San Francisco Zoo: Introduction to Wildlife Photography Workshop - November 16th, 2014

Wildlife Photography Workshop Students with Aperture Academy at the San Francisco Zoo

The San Francisco Zoo is an urban oasis. Nestled in against the Pacific Coastline, the Zoo is home to over 1,000 exotic, endangered and rescued animals, representing more than 250 species.

On this mild and mellow Sunday, the Aperture Academy was hosting some of the human photographer species. Phil and I met up with 7 fantastic ladies in front of the main Zoo entrance. After Phil and I got to know everyone’s name, their equipment and desire for hanging out with us on this beautiful November Sunday, we started our San Francisco Intro to Wildlife experience.

We got everyone’s feet wet with an up close encounter with the Giraffe exhibit. The large and lumbering giants are a favorite of many. As the giraffe stood next to the trees, it made for the perfect combination, long necks alongside long tree limbs. Phil and I assisted with compositional basics and well as the appropriate settings, including, aperture, shutter speed and iso. Explaining how changing one affects the other. Otherwise known as the exposure triangle. Our lovely ladies were getting warmed up and were ready for more animals.

The big cats are a favorite. The lions and tigers are simple majestic. The large male lion was hanging out with his lioness. The pair together, made for some nice images, and our students are really starting to get the hang of this. One more cat encounter was on tap before heading over to Grizzly Gulch. The last cat we spotted (pun intended) was the beautiful Snow Leopard. This is the only exclusively alpine cat in the world. Amazingly they were only just photographed in the wild in 1971. Although this stunning cat was not in the wild, we still had a blast photographing her. I let a couple of the students try out my 100-400mm lens. Don’t think they wanted to give it back.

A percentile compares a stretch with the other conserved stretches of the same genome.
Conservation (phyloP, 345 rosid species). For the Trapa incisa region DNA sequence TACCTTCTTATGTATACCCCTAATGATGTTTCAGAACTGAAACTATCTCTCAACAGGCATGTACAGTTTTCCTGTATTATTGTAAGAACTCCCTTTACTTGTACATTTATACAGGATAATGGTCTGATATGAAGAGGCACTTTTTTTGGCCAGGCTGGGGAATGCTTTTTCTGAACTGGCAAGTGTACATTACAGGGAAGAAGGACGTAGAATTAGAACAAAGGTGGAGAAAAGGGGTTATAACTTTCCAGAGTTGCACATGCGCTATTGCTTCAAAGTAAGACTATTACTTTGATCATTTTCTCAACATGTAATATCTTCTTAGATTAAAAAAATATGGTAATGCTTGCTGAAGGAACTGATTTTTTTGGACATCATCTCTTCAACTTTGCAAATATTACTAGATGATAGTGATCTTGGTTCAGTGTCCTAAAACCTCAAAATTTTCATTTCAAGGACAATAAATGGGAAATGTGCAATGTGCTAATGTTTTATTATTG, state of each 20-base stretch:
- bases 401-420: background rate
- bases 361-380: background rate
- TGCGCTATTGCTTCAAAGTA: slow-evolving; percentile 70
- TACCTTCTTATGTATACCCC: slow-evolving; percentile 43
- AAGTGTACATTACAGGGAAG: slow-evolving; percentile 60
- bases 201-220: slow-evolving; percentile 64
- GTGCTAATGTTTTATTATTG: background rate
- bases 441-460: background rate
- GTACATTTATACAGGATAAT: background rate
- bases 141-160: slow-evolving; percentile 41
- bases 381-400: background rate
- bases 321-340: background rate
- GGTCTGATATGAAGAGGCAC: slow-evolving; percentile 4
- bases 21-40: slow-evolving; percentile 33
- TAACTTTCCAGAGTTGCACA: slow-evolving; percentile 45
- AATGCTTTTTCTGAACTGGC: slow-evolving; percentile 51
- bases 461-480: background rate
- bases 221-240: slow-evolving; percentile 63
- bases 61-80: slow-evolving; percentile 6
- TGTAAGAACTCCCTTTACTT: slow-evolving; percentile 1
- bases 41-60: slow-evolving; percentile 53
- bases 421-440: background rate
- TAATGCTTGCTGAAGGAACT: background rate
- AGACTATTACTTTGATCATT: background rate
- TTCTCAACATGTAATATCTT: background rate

We moved on from lions, to tigers, then of course bears. The grizzly sisters that inhabit grizzly gulch were rescued from certain death in Montana. They were orphaned as cubs and raised by fish and game. Returning them into the wild did not work out, as they were to use to human-induced food rewards. The Zoo agreed to take them, rather then allow the planned euthanasia to be executed. Today they live plush life in a fantastic exhibit. There are many areas of glass in the exhibit that allow you to photograph them up close and personal. Some of the students captured some real in-your-face shots. It was spectacular. After watching the grizzlies eat their lunch, we were ready for ours.

Right in front of our lunch destination, the Leaping Lemur Café, we paused to photograph the chimpanzees. There were 3 of them hanging around. Phil and I assisted with some exposure compensation for those that were highly backlit. After some monkeying around, we had a nice lunch.

The Flamingo exhibit is right next to the café, so as some finished eating they took their hand at some flamingo photography. Flamingos get their beautiful color from the pigment in the food they eat. Curving necks make for great compositional “S” curves. Simple and elegant, they allow us to capture some stunning images.

The afternoon was flying by, and we had a few more exhibits to visit,

The Lowland Gorillas are one of my favorites. It was great fun watching the gorillas interact with one another, as well as with us. One of the females though it was great fun to put leaf branches on her head. She definitely seems to react to our applause, as she balanced and ate the branch. She stuck her tongue out and even clapped. The large male displayed his dominance, while the young Hasani played with a blanket.

After the gorilla encounter we made our way into the Children’s area.

The Children’s section is home to some really fun animals, including the Meerkat and Prairie dogs. We had some fun in the petting zoo area and took our group shot among the wooly Navajo Churro sheep.

As we walked towards the exit, there was time for one last quick stop at the Lemur forest. A group of four sat under a red heat lamp. Because they were black and white in color, it was an easy choice to make the images monochrome, in order to eliminate the red color of the heat lamp.

Phil and I had a lot of fun with our fantastic female photographers, as we said our fond farewells for the day.

Until Next Time,

Ellie, Phil and the rest of the Aperture Academy Team!

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